Apple made it more difficult to upgrade your Hulu subscription plan — say, to add live TV — after it realized the company was offering a way to automatically cancel subscriptions made through the App Store.
According to new emails revealed as part of Apple’s lawsuit with Epic Games, the company had given Hulu access to its subscription API but didn’t realize Hulu was using it to help people switch to Hulu’s billing system (and avoid Apple’s in-app purchases) until 2018 when the feature was mentioned in a tweet that caught the eye of a higher-up at Apple. You can see the tweet embedded below:
I didn’t realize App Store subscriptions could be automatically cancelled through the StoreKit API. I’m surprised I haven’t seen more offers to switch billing away from the App Store. pic.twitter.com/DcXzM2CCrq
— David Barnard (@drbarnard) September 28, 2018
Hulu’s motivation for providing automatic cancellations should be clear. Why let Apple take a slice of every subscription and upgrade when you can keep more of it by directing a subscriber to your site and billing system? And why not make it even easier to do so by automatically canceling that pesky old subscription?
Matt Fischer’s email to Cindy Lin about a certain Phil noticing the Hulu tweet.
Apple has a problem with that.
The first email in the thread from Matt Fischer, VP of the App Store, to Cindy Lin, EPM of iTunes, sets the scene. Phil saw David Barnard’s tweet commenting on the unexpected feature and asked why Hulu would even be able to automatically cancel subscriptions in the first place. That Phil is likely Phil Schiller, the Apple fellow overseeing the App Store and someone both Fischer and Lin would want to have answers and results for quickly.
Cindy Lin’s explanation of how Hulu may have been able to automatically cancel subscriptions.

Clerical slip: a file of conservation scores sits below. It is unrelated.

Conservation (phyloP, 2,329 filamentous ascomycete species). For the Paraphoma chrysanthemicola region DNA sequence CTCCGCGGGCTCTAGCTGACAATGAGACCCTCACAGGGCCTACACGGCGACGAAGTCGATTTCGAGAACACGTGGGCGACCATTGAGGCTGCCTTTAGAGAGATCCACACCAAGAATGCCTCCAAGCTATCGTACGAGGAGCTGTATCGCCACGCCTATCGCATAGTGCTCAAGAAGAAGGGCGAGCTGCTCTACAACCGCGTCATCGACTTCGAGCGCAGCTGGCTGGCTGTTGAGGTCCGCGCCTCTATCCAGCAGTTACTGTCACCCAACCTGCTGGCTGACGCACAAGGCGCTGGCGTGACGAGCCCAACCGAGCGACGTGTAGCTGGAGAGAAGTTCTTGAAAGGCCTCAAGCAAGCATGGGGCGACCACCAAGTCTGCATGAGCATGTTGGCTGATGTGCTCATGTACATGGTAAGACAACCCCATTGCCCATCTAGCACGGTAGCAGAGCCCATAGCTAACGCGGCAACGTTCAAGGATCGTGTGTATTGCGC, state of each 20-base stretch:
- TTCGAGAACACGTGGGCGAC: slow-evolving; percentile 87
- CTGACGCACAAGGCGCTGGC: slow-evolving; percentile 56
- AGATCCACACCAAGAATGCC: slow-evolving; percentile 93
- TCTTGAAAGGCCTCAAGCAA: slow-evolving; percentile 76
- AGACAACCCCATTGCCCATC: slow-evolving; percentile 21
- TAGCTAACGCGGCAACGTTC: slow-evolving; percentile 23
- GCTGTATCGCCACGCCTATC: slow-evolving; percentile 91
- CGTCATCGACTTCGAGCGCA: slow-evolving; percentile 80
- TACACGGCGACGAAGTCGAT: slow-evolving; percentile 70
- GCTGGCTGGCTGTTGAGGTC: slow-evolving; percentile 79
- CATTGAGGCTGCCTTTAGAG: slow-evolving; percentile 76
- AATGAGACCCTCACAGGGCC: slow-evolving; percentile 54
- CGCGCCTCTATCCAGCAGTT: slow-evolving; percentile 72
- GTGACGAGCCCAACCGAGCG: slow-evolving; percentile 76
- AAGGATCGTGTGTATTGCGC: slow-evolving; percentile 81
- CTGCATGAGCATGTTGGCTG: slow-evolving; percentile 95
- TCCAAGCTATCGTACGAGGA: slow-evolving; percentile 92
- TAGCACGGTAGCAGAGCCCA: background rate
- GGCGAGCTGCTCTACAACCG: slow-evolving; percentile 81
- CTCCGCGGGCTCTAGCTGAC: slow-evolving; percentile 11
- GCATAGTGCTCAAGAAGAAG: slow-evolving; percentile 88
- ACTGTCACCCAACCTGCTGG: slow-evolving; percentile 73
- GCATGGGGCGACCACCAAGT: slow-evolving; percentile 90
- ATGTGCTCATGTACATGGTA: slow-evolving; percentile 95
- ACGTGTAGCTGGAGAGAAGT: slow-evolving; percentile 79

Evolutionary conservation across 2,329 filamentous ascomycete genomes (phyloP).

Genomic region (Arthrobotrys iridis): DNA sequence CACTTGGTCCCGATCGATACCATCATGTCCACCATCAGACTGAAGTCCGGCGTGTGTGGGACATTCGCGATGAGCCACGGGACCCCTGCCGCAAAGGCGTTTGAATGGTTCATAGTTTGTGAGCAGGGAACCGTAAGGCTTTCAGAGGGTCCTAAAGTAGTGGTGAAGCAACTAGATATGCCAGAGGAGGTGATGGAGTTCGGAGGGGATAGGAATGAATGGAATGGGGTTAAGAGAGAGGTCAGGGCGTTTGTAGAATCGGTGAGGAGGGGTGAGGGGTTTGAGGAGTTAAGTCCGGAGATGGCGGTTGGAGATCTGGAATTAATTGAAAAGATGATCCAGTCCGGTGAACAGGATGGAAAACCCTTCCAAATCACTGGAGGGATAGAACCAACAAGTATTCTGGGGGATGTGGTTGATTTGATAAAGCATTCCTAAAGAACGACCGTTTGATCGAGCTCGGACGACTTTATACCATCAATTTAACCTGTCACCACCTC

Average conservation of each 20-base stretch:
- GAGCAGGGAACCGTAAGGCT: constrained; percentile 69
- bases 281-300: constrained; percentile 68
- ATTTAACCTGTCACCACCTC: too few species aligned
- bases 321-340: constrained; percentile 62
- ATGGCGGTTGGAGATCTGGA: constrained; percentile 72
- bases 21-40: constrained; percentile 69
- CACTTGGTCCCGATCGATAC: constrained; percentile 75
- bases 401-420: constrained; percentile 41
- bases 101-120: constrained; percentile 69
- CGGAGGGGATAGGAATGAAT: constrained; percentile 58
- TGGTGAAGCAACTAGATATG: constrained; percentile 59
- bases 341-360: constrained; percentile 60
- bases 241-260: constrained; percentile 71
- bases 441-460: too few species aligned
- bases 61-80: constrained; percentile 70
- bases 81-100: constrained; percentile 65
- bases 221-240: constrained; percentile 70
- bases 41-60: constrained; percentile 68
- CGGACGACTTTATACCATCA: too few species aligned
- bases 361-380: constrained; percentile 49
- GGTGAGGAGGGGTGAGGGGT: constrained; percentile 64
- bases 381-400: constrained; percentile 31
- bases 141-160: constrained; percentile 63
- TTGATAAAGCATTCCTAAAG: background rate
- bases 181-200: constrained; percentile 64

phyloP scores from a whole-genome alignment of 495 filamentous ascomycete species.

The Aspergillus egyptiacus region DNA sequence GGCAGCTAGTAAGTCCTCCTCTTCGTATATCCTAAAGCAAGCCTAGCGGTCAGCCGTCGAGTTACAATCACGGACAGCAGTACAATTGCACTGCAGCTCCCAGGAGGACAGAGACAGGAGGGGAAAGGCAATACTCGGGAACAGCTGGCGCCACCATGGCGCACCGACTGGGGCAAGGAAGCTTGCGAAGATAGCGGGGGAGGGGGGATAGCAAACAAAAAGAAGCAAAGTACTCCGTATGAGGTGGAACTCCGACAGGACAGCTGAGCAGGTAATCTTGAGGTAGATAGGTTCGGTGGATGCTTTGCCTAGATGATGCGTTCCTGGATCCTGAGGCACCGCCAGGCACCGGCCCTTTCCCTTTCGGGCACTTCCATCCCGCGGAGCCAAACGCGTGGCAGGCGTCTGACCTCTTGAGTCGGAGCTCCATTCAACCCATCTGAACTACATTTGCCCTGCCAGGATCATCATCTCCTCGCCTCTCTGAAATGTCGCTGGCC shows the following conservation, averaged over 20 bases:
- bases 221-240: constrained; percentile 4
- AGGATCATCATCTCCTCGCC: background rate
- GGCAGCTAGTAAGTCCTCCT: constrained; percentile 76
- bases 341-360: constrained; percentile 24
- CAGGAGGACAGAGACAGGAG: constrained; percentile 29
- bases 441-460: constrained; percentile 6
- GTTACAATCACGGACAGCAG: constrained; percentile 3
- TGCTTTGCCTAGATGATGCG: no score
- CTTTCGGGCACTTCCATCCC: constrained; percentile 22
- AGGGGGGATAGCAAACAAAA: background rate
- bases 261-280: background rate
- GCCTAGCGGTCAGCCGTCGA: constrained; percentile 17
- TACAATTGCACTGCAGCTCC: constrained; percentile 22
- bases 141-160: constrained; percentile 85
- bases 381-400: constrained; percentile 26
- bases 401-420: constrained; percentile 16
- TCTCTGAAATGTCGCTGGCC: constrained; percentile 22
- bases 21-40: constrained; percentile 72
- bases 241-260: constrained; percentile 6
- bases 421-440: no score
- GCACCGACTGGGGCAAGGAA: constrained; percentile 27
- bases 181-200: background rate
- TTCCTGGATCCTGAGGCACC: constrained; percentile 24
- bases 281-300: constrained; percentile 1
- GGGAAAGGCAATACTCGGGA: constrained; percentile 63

In the thread, Lin went on to explain that back in 2015, Hulu had access to the subscription cancellation and refund APIs that may have allowed it to enable the feature. Apple originally gave the streaming service access so it could support instant upgrades to a “[two] family set up” before Apple had developed its own upgrade and downgrade feature for in-app purchases.
Pete Distad, an executive in charge of Apple’s video business, and Carson Oliver, director of App Store Business Management, were aware of some issue with Hulu’s subscriptions. Interestingly, Distad was an SVP of marketing and communications at Hulu before he joined Apple. That relationship may not have helped, though. Oliver ends his email by writing, “I think we need to take immediate steps to protect against further misuse of the API.”
Hulu no longer has the ability to automatically cancel subscriptions and no longer offers in-app purchases. Upgrading your plan requires a trip to Hulu’s website or a phone call. Apple’s developer guidelines also now expressly forbid directing customers to subscribe in any way other than through in-app purchases.
Apple’s developer policy for offering subscriptions.Image: Apple
It’s sort of funny that Apple seems to have found out about what Hulu was doing through a tweet, but also, here’s yet another example of how Apple’s hold over the App Store has tightened over the years, and how its relationship has changed with some of the biggest businesses selling their wares on its store.
In 2015, Apple was willing to take a smaller cut of its commission on Netflix and Hulu subscriptions if they were made through an Apple TV. But by 2018, it was considering taking action against the company to protect its control of in-app purchases. Some employees at Apple also apparently considered other drastic measures to keep Netflix in line when it was kicking up dust about in-app purchases in that same year.
Apple likely wants to keep video services using in-app purchases just as badly as the video services want to stop. Sometimes, they cut a deal — like the one Amazon received. Other times they use the available tools to their advantage… at least until Apple checks its Twitter feed.